Quality-Based Payments Could Hurt Low-Income, Minority Patient Groups
Medicare policies that pay hospitals based on quality could exacerbate health care disparities because lower-performing hospitals often treat a higher number of low-income and minority patients, according to study in Health Affairs, National Journal reports (Sanger-Katz, National Journal, 10/5).
For the study, Harvard School of Public Health researchers and colleagues examined quality of care, costs and patient population at about 3,200 hospitals nationwide. They identified the 122 "best" hospitals and 178 "worst" hospitals, based on ratings for quality and costs (Johnson, AP/Google News, 10/5).
The worst hospitals typically were smaller than the best hospitals, were usually public or for-profit facilities and tended to be in the South. Meanwhile, the best hospitals generally were not-for-profit institutions located in the Northeast. Best hospitals often offered cardiac ICUs and treated a higher average proportion of Medicare patients than the nation's worst hospitals.
The researchers found that elderly black patients accounted for almost 15% of patients at the nation's worst hospitals, but fewer than 7% of patients at the best hospitals. Meanwhile, Medicaid enrollees accounted for 23% of patients at the worst hospitals versus about 15% at the best hospitals. The results also revealed that myocardial infarction or pneumonia patients were more likely to die if admitted to a low-quality hospital (National Journal, 10/5).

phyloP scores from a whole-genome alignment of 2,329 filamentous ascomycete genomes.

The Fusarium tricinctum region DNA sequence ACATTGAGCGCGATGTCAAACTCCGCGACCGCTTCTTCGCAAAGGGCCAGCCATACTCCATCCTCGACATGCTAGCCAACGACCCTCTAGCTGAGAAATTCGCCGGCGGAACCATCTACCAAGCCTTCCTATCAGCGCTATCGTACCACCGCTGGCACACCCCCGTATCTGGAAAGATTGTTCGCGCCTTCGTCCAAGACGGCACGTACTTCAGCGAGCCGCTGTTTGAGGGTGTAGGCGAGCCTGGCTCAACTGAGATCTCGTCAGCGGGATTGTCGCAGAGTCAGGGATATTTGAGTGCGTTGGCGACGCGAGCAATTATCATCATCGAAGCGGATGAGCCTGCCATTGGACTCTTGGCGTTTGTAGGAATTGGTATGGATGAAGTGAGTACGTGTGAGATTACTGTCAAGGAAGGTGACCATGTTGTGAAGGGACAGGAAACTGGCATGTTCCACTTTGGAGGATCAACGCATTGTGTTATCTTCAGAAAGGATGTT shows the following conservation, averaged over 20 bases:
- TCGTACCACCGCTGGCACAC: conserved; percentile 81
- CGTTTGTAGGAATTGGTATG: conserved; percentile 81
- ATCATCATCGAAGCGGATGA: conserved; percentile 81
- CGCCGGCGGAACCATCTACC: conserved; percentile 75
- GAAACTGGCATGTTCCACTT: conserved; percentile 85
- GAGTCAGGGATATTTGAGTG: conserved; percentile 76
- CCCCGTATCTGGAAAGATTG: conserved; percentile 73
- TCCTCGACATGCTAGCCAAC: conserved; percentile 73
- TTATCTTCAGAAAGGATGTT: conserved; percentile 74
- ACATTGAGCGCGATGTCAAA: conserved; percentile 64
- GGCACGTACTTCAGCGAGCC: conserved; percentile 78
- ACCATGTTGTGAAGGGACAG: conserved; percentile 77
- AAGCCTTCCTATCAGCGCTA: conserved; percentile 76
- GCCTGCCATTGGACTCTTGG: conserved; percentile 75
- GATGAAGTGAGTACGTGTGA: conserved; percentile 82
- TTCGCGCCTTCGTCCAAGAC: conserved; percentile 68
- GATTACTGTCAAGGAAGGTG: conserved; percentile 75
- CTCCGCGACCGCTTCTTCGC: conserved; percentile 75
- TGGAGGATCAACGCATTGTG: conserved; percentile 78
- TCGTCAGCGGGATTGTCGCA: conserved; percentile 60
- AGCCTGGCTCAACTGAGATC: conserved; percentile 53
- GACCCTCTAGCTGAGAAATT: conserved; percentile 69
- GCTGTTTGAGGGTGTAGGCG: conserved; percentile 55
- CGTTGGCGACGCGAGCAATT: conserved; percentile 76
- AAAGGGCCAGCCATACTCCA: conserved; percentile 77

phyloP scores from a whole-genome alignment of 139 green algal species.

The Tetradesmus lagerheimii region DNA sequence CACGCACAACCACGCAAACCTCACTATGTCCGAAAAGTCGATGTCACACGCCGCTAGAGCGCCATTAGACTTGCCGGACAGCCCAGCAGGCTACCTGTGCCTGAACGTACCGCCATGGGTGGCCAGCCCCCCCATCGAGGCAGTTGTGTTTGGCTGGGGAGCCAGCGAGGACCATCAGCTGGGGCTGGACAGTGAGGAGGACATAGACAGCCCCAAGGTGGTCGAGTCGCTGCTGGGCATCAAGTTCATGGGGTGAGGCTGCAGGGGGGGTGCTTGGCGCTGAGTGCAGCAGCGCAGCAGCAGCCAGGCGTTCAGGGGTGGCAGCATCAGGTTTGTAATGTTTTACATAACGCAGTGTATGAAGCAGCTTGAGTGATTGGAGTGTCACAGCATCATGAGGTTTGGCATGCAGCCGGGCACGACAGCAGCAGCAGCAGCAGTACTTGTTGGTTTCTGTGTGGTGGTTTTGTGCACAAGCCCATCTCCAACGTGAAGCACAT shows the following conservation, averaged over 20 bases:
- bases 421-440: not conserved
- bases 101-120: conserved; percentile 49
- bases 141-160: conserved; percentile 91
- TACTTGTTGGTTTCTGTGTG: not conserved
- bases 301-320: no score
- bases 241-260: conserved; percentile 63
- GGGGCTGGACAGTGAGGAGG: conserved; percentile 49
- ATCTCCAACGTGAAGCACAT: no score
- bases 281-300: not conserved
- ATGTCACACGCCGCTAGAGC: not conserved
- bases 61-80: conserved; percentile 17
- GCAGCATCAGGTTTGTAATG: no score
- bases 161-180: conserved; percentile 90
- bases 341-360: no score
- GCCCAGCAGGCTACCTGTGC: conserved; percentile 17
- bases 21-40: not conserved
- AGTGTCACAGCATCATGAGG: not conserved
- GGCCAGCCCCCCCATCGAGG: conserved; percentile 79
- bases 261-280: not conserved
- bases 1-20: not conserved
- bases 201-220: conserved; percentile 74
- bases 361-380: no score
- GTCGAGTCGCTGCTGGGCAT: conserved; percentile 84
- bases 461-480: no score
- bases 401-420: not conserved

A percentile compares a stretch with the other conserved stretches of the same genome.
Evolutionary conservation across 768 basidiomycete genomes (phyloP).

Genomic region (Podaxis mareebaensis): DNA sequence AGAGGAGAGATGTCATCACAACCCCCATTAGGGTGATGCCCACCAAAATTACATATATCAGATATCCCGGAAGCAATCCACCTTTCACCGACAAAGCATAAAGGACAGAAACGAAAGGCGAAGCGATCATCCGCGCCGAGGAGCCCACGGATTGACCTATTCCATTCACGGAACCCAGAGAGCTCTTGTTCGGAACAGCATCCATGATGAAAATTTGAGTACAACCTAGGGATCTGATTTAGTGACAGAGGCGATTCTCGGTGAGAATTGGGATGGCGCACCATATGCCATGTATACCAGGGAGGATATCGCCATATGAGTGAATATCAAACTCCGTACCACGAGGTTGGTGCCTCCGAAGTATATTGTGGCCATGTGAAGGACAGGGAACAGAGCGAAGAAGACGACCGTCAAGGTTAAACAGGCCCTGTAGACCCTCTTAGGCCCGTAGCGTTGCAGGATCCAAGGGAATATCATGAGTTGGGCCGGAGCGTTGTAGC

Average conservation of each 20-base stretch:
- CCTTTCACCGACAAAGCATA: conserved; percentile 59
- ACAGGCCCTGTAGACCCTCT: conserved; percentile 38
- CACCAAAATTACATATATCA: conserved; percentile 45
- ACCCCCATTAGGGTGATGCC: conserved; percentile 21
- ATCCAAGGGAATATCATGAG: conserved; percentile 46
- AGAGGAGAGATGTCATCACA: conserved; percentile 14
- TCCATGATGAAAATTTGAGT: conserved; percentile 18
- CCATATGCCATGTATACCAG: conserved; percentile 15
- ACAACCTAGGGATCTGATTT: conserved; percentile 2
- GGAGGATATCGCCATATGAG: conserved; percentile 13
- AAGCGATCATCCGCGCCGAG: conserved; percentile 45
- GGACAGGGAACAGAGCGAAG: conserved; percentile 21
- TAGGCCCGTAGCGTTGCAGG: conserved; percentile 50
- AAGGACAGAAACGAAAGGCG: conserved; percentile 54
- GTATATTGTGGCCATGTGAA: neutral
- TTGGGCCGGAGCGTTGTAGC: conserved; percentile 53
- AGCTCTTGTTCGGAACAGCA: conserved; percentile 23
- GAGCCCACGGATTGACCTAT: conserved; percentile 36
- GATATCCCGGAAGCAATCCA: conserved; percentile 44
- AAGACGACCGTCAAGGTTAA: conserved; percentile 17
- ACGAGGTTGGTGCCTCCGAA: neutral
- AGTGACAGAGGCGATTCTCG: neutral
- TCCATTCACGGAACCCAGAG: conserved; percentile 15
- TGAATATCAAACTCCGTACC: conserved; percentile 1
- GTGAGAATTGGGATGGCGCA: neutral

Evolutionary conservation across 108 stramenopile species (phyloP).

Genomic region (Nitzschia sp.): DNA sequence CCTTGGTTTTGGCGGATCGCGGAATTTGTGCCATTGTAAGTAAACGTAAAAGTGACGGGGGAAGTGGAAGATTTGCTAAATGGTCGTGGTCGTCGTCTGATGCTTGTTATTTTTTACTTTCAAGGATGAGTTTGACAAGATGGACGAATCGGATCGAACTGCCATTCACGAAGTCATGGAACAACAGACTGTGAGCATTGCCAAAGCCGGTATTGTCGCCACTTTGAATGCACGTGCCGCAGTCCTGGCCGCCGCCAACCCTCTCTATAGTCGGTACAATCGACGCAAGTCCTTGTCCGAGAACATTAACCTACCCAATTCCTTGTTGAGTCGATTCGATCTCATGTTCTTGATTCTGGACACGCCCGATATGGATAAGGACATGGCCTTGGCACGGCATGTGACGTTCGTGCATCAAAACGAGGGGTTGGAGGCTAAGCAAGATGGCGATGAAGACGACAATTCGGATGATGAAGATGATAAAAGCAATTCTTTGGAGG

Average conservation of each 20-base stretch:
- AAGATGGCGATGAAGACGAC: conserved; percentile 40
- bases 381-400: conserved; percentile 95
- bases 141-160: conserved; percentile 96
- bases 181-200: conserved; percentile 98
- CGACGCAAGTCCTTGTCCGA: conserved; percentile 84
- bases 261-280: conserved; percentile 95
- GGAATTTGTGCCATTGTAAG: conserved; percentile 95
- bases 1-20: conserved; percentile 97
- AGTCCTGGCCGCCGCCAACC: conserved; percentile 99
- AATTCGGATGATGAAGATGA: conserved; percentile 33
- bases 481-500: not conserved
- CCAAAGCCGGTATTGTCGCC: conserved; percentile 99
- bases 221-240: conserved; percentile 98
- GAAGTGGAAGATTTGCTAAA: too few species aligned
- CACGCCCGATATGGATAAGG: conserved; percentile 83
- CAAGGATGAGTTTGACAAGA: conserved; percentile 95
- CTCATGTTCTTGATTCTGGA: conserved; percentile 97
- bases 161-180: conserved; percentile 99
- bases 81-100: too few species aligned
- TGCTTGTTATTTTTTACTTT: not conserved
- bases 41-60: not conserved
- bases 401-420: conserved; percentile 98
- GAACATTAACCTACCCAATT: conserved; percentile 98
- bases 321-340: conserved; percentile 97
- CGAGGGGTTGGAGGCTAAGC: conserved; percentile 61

Value-Based Purchasing Might Deepen Divide
The study notes that the care disparity between the "best" and "worst" hospitals likely will grow when Medicare payment models in 2013 begin to cut reimbursement to facilities that fail to meet quality benchmarks.
Lead researcher Ashish Jha said, "While value-based purchasing is well-intended, many hospitals that disproportionately care for minorities and the poor will fare poorly because they will have to improve quality to avoid financial penalties" (AP/Google News, 10/5).
High-Cost, High-Quality Hospitals Had Higher Satisfaction Scores
The researchers also examined high-quality, high-cost hospitals, which tended to be large, urban teaching hospitals that have higher nurse-to-patient ratios. They found that such hospitals earned significantly higher patient satisfaction scores than other institutions.
According to Jha, the higher scores could be attributed to having more nurses on staff. He notes that high-cost, high-quality hospitals might be spending more to provide services that patients value, such as greater access to staff. "In the move toward greater efficiency, we want to make sure hospitals don't cut things that optimize patient hospital experiences," he said (National Journal, 10/5).This is part of the California Healthline Daily Edition, a summary of health policy coverage from major news organizations. Sign up for an email subscription.